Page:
Marine mammal strandings are not fully understood and may be caused by more than one factor.

Strandings are natural and have been occurring for millennia.  There are many theories why whales and dolphins strand, but in many cases the cause is unknown and unlikely to be due to any one factor alone.  For many strandings, it can be very difficult to determine the reasons or to link them to other events.

Sick, distressed or dying whales, or mothers having difficulty giving birth may come into shallow water and strand. This is especially the case for single whales or mother/calf pairs. For mass strandings, strong social bonds may lead to a herd following a sick or disorientated pod member into trouble.  

Species which echolocate can run into problems off gently shelving shores.  A gently sloping seabed of sand and mud may interfere with the sonar signals they use for navigation, giving a false indication of deeper water.

Bad weather and rough seas, with dirty water and reduced visibility and sonar effectiveness, could confuse whales and dolphins. 

Mistakes while chasing prey in shallow waters are thought to be a major cause of strandings for orca and dolphins. Conversely, large predators such as orca might cause other marine mammals to panic and strand.

Other theories include magnetic anomalies, earthquakes, and underwater volcanoes. 

The largest recorded mass stranding in New Zealand was in 1918 when about 1,000 pilot whales stranded on the Chatham Islands.

Many Māori view whales and dolphins as taonga (treasured) species and will often be involved in stranding events ensuring correct tikanga (Māori custom and protocols) is followed.

Pilot whales and Farewell Spit

Farewell Spit is a naturally occurring “whale trap” that occurs along a migratory route for long-finned pilot whales in New Zealand. The spit hooks around the northern entrance into Golden Bay forming extensive intertidal sand flats flanked by gently shelving waters offshore. Whales may be easily deceived and caught out by the gently sloping tidal flats and a rapidly falling tide. 

Can pilot whale strandings be prevented in Golden Bay?

A number of proposals have been suggested over the years to prevent whales from stranding or to deter them from an area such as Golden Bay. The use of beacons, sonar reflectors, nets, noise generating devices (including ‘pingers’, distress calls and orca sounds) and other creative solutions to help prevent whale strandings have been suggested and considered for many years. Their use is not being considered at this time for the reasons below.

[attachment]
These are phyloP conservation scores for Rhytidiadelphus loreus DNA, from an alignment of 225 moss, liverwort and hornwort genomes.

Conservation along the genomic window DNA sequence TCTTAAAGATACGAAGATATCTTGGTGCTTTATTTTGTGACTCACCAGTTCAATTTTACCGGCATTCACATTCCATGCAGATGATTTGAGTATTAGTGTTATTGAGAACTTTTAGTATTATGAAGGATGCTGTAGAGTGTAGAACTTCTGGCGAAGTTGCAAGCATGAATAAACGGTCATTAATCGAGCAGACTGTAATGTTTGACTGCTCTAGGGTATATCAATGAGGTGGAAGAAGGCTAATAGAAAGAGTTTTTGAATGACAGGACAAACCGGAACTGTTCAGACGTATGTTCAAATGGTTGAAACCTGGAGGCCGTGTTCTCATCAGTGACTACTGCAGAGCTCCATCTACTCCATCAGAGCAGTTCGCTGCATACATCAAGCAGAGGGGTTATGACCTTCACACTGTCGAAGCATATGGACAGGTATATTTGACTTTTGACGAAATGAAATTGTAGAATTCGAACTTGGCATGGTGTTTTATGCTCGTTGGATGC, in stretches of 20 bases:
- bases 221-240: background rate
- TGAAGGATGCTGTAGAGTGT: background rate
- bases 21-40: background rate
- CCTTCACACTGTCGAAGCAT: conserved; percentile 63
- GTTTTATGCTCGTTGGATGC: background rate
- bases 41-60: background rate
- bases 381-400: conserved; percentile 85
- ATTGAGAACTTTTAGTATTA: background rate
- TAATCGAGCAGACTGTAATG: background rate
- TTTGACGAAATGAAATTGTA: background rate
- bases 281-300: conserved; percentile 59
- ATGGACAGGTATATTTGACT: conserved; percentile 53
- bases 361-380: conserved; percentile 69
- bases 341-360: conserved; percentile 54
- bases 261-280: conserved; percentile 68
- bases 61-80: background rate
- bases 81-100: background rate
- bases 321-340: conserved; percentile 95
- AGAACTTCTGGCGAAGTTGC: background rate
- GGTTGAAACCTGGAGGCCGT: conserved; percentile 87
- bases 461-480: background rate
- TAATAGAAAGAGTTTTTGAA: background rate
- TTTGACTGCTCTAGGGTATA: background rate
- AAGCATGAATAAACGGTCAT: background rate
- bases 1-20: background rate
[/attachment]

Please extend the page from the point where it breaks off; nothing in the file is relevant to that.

Golden Bay is habitat for various other cetacean species we don’t want to keep out or harm, including resident Hector's dolphins as well as dusky dolphins, bottlenose dolphins and visiting orca.

Pilot whales are thought to follow traditional migratory routes, and will probably continue to do so, despite any efforts to dissuade them.  They come into Golden Bay to feed and we would be hard pressed to stop them if they are hungry and food is plentiful.

Any system that might keep whales away from the beaches could equally hem them in.  Navigational errors are also only part of the overall picture, and whales may strand for many other reasons which navigational “aids” would not necessarily assist with.

Beacons - buoys, sonar reflectors or noise generators

Pilot whales belong to the dolphin family so are inquisitive.  A series of beacons would not necessarily dissuade them from passing through and such devices could well attract rather than deter them.

An individual beacon would be seen by a pilot whale as an individual obstacle.  The main Golden Bay stranding zone extends over 20 km and even with 400 beacons they would still be 50 metres apart, leaving ample space for pilot whales to swim under or around them.  Nor is there evidence to suggest pilot whales would follow a line of beacons rather than simply swim through them.  For example, dolphins and orca travel through, and under, marine farm structures.  

Cetaceans also learn from experience, and will ignore “illusionary walls” once they discover the illusion.  To illustrate this point, DOC has trialled the use of a bubble curtain to herd pilot whales back out to sea.  This system comprised a long, perforated hose, connected to a compressor to create a wall of bubbles which reflect sonar signals.  This apparatus worked, but only for 20 minutes or so. Once one or two whales discovered it was effectively an illusion, they all began to ignore it. 

Auditory deterrents

Pilot whales are highly social, and using their distress calls to warn them of danger could trigger or contribute to a stranding.

Likewise, orca sounds could well cause panic in a pilot whale pod, and lead to greater problems.

Shark nets

Nets pose a significant risk to whales and dolphins which can become entangled and drown.

Logistical feasibility

To be effective, any system of beacons (or nets) would need to extend over many kilometres and involve a very large number of structures.  Such a system would be expensive to manufacture, install and maintain.  Buoys are used to mark the boundaries of some marine reserves and well-illustrate the very high costs involved.  Bio-fouling is a huge problem and creates costly and on-going maintenance issues.

Devices close to shore would be particularly difficult and costly to maintain given they would have to cope with large waves from strong onshore winds.

Large parts of Golden Bay are trawled and dredged by the commercial fishing industry, and it would be difficult to obtain approvals to install any devices which would interfere with these activities. Such devices could also be easily lost or damaged because of fishing.

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